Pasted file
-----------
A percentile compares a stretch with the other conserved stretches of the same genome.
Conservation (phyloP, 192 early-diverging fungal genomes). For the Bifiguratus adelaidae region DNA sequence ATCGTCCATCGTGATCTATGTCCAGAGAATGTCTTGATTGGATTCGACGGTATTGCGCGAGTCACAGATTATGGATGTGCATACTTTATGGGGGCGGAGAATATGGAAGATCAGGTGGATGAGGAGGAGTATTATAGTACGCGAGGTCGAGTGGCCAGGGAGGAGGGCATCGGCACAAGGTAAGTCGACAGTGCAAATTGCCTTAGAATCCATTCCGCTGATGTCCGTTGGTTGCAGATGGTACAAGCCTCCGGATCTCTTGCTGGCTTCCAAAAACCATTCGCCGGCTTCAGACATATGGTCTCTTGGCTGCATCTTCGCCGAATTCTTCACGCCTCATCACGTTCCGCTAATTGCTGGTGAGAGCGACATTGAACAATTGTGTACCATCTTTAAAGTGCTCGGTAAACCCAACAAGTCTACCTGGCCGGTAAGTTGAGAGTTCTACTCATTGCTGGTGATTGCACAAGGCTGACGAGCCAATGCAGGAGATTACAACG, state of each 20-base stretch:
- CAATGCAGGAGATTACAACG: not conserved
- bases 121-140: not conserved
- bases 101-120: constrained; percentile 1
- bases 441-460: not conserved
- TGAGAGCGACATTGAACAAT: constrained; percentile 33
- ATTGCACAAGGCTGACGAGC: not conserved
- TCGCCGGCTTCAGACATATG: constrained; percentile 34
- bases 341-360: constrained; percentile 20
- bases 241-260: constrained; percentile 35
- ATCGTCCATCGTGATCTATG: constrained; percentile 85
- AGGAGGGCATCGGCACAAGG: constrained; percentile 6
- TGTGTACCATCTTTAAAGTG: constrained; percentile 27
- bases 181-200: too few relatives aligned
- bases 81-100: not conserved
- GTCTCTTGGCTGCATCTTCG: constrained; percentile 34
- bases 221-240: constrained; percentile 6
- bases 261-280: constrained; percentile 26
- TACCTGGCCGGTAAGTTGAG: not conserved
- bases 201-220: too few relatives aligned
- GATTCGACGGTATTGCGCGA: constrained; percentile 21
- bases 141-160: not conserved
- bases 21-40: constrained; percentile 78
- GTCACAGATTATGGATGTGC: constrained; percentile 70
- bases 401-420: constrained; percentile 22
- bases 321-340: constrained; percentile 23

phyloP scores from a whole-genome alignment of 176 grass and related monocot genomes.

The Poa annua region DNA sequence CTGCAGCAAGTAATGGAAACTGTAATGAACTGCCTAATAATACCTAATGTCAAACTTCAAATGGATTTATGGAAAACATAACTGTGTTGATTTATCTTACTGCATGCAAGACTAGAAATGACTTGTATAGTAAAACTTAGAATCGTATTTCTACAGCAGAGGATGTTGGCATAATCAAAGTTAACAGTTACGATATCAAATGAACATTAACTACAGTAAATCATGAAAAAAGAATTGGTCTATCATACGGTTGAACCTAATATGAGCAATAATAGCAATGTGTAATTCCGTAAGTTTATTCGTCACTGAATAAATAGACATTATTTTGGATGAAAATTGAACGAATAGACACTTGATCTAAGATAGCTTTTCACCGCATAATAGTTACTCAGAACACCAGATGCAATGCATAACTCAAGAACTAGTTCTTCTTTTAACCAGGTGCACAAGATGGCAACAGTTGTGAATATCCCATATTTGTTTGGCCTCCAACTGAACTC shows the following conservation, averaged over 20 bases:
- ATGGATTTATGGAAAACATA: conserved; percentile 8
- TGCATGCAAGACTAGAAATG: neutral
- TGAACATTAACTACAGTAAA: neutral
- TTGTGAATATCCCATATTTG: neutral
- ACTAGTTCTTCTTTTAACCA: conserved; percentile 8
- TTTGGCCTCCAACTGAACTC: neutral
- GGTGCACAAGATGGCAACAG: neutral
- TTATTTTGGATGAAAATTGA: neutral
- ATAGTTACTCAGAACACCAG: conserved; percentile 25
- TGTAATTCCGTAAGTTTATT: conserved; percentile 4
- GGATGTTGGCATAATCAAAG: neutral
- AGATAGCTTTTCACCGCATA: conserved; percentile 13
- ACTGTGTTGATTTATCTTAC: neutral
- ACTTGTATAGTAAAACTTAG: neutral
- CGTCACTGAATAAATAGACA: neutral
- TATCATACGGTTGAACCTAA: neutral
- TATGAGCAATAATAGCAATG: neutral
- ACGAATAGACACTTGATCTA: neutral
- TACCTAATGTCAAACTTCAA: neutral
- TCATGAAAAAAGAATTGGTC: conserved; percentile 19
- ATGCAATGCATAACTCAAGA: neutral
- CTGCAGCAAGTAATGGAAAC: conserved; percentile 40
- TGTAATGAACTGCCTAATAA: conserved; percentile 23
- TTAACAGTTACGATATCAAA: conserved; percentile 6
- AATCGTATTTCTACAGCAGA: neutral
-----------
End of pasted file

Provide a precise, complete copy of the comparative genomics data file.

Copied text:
A percentile compares a stretch with the other conserved stretches of the same genome.
Conservation (phyloP, 192 early-diverging fungal genomes). For the Bifiguratus adelaidae region DNA sequence ATCGTCCATCGTGATCTATGTCCAGAGAATGTCTTGATTGGATTCGACGGTATTGCGCGAGTCACAGATTATGGATGTGCATACTTTATGGGGGCGGAGAATATGGAAGATCAGGTGGATGAGGAGGAGTATTATAGTACGCGAGGTCGAGTGGCCAGGGAGGAGGGCATCGGCACAAGGTAAGTCGACAGTGCAAATTGCCTTAGAATCCATTCCGCTGATGTCCGTTGGTTGCAGATGGTACAAGCCTCCGGATCTCTTGCTGGCTTCCAAAAACCATTCGCCGGCTTCAGACATATGGTCTCTTGGCTGCATCTTCGCCGAATTCTTCACGCCTCATCACGTTCCGCTAATTGCTGGTGAGAGCGACATTGAACAATTGTGTACCATCTTTAAAGTGCTCGGTAAACCCAACAAGTCTACCTGGCCGGTAAGTTGAGAGTTCTACTCATTGCTGGTGATTGCACAAGGCTGACGAGCCAATGCAGGAGATTACAACG, state of each 20-base stretch:
- CAATGCAGGAGATTACAACG: not conserved
- bases 121-140: not conserved
- bases 101-120: constrained; percentile 1
- bases 441-460: not conserved
- TGAGAGCGACATTGAACAAT: constrained; percentile 33
- ATTGCACAAGGCTGACGAGC: not conserved
- TCGCCGGCTTCAGACATATG: constrained; percentile 34
- bases 341-360: constrained; percentile 20
- bases 241-260: constrained; percentile 35
- ATCGTCCATCGTGATCTATG: constrained; percentile 85
- AGGAGGGCATCGGCACAAGG: constrained; percentile 6
- TGTGTACCATCTTTAAAGTG: constrained; percentile 27
- bases 181-200: too few relatives aligned
- bases 81-100: not conserved
- GTCTCTTGGCTGCATCTTCG: constrained; percentile 34
- bases 221-240: constrained; percentile 6
- bases 261-280: constrained; percentile 26
- TACCTGGCCGGTAAGTTGAG: not conserved
- bases 201-220: too few relatives aligned
- GATTCGACGGTATTGCGCGA: constrained; percentile 21
- bases 141-160: not conserved
- bases 21-40: constrained; percentile 78
- GTCACAGATTATGGATGTGC: constrained; percentile 70
- bases 401-420: constrained; percentile 22
- bases 321-340: constrained; percentile 23

phyloP scores from a whole-genome alignment of 176 grass and related monocot genomes.

The Poa annua region DNA sequence CTGCAGCAAGTAATGGAAACTGTAATGAACTGCCTAATAATACCTAATGTCAAACTTCAAATGGATTTATGGAAAACATAACTGTGTTGATTTATCTTACTGCATGCAAGACTAGAAATGACTTGTATAGTAAAACTTAGAATCGTATTTCTACAGCAGAGGATGTTGGCATAATCAAAGTTAACAGTTACGATATCAAATGAACATTAACTACAGTAAATCATGAAAAAAGAATTGGTCTATCATACGGTTGAACCTAATATGAGCAATAATAGCAATGTGTAATTCCGTAAGTTTATTCGTCACTGAATAAATAGACATTATTTTGGATGAAAATTGAACGAATAGACACTTGATCTAAGATAGCTTTTCACCGCATAATAGTTACTCAGAACACCAGATGCAATGCATAACTCAAGAACTAGTTCTTCTTTTAACCAGGTGCACAAGATGGCAACAGTTGTGAATATCCCATATTTGTTTGGCCTCCAACTGAACTC shows the following conservation, averaged over 20 bases:
- ATGGATTTATGGAAAACATA: conserved; percentile 8
- TGCATGCAAGACTAGAAATG: neutral
- TGAACATTAACTACAGTAAA: neutral
- TTGTGAATATCCCATATTTG: neutral
- ACTAGTTCTTCTTTTAACCA: conserved; percentile 8
- TTTGGCCTCCAACTGAACTC: neutral
- GGTGCACAAGATGGCAACAG: neutral
- TTATTTTGGATGAAAATTGA: neutral
- ATAGTTACTCAGAACACCAG: conserved; percentile 25
- TGTAATTCCGTAAGTTTATT: conserved; percentile 4
- GGATGTTGGCATAATCAAAG: neutral
- AGATAGCTTTTCACCGCATA: conserved; percentile 13
- ACTGTGTTGATTTATCTTAC: neutral
- ACTTGTATAGTAAAACTTAG: neutral
- CGTCACTGAATAAATAGACA: neutral
- TATCATACGGTTGAACCTAA: neutral
- TATGAGCAATAATAGCAATG: neutral
- ACGAATAGACACTTGATCTA: neutral
- TACCTAATGTCAAACTTCAA: neutral
- TCATGAAAAAAGAATTGGTC: conserved; percentile 19
- ATGCAATGCATAACTCAAGA: neutral
- CTGCAGCAAGTAATGGAAAC: conserved; percentile 40
- TGTAATGAACTGCCTAATAA: conserved; percentile 23
- TTAACAGTTACGATATCAAA: conserved; percentile 6
- AATCGTATTTCTACAGCAGA: neutral